Intuitively, it seems that a low loading (large area) wing will allow to climb higher from the start, thus increasing true air speed and range.

At the same time, a low loading wing also calls for a slightly lower cruising speeds due to higher lift produced, and has higher drag.

With all other things being equal (same fuselage, same amount of fuel, same engines) will increasing the wing area alone (by increasing the aspect ratio of example) result in higher aircraft range?


2 Answers 2


Up to a point.

There is an optimum for wing area that shifts with operational considerations and airfoil type.

Propeller aircraft benefit little from flying higher, and due to the high efficiency of piston engines, the highest wing loading possible with the desired take-off distance will give the best result. Aspect ratio should be as high as practical; past examples used values up to 14.5 for achieving high range.

Jets benefit more from altitude but need more fuel, so my main focus will be on jets. Now it helps to look at the Breguet range equation: $$R = \frac{v\cdot L/D}{g\cdot b_f} \cdot ln\left(\frac{m_1}{m_2}\right)$$

The indices denote the state at the beginning (1) and the end (2) of the flight. For a higher range $R$ it helps to increase

  • Fuel fraction $\frac{m_1}{m_2}$: The higher, the better. But note that doubling fuel will not double range. Bigger wings will allow to hold more fuel, so here wing size helps.
  • Flight speed $v$: This allows to cover more ground while in the air. However, flying faster will produce more drag and consume more fuel once you fly faster than at minimum drag.
  • Lift-to-drag ratio $L/D$: Obviously, producing less drag for the same lift is equally important. In order to shift the best L/D to higher speeds, a high wing loading helps because friction drag grows less than linearly with dynamic pressure.
  • Engine efficiency: Less fuel for the same thrust will let you fly longer. $b_F$ is the thrust-specific fuel consumption. Since this factor is independent of wing area, it can be disregarded for this answer. Indirectly, however, it helps to have more efficient engines because then the need for a high fuel fraction is less pressing. The inefficiency of their engines is the main reason for the low wing loading of the first generation of transatlantic jets.

An increase in wing area allows for a higher fuel fraction, as long as installed engine performance is sufficient to power the larger, heavier airplane. Both the higher mass and the higher wing area will increase drag, so the optimum range speed will decrease for increasing wing area. The tipping point where increasing area further will no longer yield an increase in range is reached when the fuel fraction is already so high that increasing it further buys too little range to make up for the lower cruise speed and the higher fuel flow enroute. For most configurations, the lower power loading of the larger, heavier airplane with the same engines will most likely set the upper limit of wing size.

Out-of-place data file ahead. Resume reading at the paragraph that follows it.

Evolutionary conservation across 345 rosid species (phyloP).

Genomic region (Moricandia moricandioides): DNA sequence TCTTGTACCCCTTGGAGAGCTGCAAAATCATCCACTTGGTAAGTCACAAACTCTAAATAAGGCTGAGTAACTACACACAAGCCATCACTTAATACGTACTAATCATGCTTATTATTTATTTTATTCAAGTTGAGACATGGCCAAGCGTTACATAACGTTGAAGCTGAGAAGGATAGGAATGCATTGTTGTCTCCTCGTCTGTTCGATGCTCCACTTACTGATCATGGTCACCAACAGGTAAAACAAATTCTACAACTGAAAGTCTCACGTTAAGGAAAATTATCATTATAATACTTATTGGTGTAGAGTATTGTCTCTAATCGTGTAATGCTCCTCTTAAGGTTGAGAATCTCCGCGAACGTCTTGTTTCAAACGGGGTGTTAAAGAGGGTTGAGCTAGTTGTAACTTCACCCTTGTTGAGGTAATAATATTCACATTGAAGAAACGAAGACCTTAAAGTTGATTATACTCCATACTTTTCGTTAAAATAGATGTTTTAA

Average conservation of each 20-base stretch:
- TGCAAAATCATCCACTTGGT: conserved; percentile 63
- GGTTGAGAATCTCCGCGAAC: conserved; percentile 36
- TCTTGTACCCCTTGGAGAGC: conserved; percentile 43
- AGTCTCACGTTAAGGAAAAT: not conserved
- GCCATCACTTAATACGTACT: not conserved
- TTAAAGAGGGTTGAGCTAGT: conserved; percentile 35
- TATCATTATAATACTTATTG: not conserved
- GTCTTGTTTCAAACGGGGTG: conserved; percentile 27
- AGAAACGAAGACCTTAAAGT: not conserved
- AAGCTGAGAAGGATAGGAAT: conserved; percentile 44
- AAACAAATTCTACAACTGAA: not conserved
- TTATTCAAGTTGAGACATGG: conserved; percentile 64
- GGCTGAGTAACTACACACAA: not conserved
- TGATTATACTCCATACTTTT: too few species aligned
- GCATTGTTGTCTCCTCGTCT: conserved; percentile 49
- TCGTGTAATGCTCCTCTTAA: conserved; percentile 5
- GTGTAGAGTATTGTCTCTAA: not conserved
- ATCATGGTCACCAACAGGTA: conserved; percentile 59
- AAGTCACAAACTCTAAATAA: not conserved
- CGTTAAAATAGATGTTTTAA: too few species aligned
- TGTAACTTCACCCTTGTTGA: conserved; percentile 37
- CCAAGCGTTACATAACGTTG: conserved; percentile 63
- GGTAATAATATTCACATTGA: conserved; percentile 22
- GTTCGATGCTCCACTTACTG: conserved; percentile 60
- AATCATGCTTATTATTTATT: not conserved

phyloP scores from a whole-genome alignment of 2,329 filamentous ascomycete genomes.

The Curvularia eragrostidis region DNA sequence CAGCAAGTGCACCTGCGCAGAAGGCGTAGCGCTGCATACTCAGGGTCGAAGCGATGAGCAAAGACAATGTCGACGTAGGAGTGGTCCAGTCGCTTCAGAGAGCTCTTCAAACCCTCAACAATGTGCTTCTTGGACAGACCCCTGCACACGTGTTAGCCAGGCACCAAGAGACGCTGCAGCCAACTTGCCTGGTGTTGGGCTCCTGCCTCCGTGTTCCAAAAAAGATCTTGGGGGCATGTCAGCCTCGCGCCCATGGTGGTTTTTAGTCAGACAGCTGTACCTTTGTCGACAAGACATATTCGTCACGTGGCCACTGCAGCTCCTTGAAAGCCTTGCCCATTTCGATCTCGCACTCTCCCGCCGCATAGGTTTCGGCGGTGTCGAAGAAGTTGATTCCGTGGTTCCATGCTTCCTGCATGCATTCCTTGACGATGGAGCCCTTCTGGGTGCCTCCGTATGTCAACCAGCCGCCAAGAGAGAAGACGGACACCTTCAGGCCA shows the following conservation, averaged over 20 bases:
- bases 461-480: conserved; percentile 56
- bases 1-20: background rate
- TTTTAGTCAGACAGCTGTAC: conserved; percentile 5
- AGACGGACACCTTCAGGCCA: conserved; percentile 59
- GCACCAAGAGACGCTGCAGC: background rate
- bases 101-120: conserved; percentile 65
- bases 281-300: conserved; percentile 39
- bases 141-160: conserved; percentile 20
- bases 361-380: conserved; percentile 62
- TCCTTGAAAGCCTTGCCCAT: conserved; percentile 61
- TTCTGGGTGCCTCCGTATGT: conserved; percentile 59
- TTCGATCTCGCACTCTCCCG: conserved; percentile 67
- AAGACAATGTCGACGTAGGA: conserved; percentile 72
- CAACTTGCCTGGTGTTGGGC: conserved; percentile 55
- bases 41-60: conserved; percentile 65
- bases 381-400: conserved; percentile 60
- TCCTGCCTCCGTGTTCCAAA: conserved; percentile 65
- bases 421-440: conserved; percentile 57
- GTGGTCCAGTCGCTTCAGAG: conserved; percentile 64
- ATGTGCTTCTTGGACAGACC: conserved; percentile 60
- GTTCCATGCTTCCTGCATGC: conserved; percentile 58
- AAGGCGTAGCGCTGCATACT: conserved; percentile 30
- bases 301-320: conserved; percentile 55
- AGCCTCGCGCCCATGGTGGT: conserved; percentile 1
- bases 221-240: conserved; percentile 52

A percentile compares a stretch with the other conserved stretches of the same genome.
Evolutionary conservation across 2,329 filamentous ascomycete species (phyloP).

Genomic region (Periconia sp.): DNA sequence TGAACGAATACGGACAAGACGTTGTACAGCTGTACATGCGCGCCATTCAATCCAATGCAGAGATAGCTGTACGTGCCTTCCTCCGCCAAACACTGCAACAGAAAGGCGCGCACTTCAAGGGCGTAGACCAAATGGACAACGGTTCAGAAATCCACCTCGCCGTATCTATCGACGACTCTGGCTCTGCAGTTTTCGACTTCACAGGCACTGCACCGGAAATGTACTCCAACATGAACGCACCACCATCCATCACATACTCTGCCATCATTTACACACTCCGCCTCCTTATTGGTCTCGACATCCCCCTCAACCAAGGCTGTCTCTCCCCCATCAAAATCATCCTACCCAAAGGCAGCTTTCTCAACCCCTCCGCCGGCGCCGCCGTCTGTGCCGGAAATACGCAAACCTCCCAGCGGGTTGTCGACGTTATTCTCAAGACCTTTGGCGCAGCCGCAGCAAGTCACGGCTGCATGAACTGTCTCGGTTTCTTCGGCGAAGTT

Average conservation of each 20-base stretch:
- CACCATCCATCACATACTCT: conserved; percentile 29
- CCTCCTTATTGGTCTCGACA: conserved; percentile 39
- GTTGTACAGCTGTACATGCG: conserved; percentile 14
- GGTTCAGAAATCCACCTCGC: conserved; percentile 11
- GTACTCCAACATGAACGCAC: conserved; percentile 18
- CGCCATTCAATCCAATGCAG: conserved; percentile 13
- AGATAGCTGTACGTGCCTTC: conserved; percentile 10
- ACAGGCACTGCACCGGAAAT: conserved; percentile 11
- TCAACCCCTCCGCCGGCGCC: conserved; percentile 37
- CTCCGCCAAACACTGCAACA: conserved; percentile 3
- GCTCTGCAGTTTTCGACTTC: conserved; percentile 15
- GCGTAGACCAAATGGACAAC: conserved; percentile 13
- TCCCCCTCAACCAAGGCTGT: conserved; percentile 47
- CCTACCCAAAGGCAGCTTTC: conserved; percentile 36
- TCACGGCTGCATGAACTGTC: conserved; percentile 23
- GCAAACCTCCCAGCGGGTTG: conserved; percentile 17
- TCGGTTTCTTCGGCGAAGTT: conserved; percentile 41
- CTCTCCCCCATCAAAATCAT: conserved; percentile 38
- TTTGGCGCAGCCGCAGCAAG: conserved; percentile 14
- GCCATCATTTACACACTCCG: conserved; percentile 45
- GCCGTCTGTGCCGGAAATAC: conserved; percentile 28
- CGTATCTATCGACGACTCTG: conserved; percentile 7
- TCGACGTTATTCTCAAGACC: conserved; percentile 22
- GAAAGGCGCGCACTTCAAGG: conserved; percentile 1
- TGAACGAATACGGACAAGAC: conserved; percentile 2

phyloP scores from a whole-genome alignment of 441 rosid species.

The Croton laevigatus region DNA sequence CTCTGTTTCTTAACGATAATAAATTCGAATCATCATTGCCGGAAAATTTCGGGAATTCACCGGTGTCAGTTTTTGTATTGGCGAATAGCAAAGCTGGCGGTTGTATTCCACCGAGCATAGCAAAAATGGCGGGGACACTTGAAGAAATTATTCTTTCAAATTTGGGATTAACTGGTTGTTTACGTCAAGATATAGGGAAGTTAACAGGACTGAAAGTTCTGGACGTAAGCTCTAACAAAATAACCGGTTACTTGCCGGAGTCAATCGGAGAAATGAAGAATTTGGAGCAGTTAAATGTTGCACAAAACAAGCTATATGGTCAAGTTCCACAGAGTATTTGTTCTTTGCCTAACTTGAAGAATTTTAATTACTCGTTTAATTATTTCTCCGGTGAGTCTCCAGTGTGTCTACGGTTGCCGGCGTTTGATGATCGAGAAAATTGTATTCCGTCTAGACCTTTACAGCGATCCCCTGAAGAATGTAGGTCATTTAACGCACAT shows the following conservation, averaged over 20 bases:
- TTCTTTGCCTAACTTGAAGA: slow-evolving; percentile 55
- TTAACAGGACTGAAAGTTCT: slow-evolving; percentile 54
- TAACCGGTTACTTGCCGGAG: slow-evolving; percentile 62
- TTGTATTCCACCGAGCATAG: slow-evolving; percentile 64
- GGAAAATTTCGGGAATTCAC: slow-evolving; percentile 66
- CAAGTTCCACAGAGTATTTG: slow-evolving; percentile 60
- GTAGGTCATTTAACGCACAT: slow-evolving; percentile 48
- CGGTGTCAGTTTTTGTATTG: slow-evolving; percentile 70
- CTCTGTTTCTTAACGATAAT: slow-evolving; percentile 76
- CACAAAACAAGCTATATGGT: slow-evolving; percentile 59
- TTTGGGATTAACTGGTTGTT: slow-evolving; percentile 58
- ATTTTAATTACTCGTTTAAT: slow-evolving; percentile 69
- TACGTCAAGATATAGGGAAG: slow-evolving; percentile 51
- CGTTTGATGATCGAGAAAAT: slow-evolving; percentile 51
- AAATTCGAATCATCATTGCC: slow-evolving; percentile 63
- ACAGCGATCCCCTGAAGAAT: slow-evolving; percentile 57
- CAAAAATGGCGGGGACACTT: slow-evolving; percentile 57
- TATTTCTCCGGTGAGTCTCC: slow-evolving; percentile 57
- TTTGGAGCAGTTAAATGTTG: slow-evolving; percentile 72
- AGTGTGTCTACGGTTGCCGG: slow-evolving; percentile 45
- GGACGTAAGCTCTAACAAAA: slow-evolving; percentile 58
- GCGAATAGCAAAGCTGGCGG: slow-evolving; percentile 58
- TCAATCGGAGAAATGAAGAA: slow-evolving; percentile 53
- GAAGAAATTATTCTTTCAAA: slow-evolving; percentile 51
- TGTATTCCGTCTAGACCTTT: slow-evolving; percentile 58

The actual optimum shifts with details in the airplane's layout and operation. Supercritical airfoils with their higher relative thickness at transsonic speed and more efficient engines will directly help to increase range for the same wing area. The requirement for low altitude flight and not having to take off and land can also influence the result.

Don't neglect scale: Larger airplanes have disproportionally longer ranges than otherwise identical, smaller types.

  • $\begingroup$ Hi Peter, thanks. Just in case, I reworded the title, to better clarify my main question (range increase with larger area). $\endgroup$ Nov 29, 2020 at 13:06
  • $\begingroup$ @ElectricPilot Acknowledged. I've rewritten part of the answer. Still, an analytical answer will need more details and be different for each airplane. $\endgroup$ Nov 29, 2020 at 15:12

Increasing the wing area will reduce the wing loading and so slower flight will be possible, and parasitic drag will be reduced. If the increase in wing area is achieved by increasing the aspect ratio then the induced drag will also decrease. The downside is that the aircraft will be slower, although that could be mitigated by using a thinner wing section and/or lower angle of attack. The short answer appears to be yes, increasing wingspan alone reduces parasitic drag because there’s less pressure differential between upper and lower wing surfaces.

  • $\begingroup$ Hi Frog, thanks. Just in case, I reworded the title, to better clarify my main question (range increase with larger area) $\endgroup$ Nov 29, 2020 at 13:11
  • $\begingroup$ Note that for a given airspeed, induced drag will decrease even if you keep the wingspan constant, (decreased aspect ratio!) simply because you increased area so decreasing angle of attack $\endgroup$ Nov 30, 2020 at 14:22
  • $\begingroup$ Agreed Abdullah, induced drag is caused by the faster-moving and lower-pressure air above the wing interfering with the slower-moving and higher-pressure air below. A high aspect ratio means that less of the wing is influenced by the tip vortices, but an increased chord means that the difference in pressure and speed is reduced. In an extreme case, though, parasitic drag would become significant. $\endgroup$
    – Frog
    Dec 1, 2020 at 9:07

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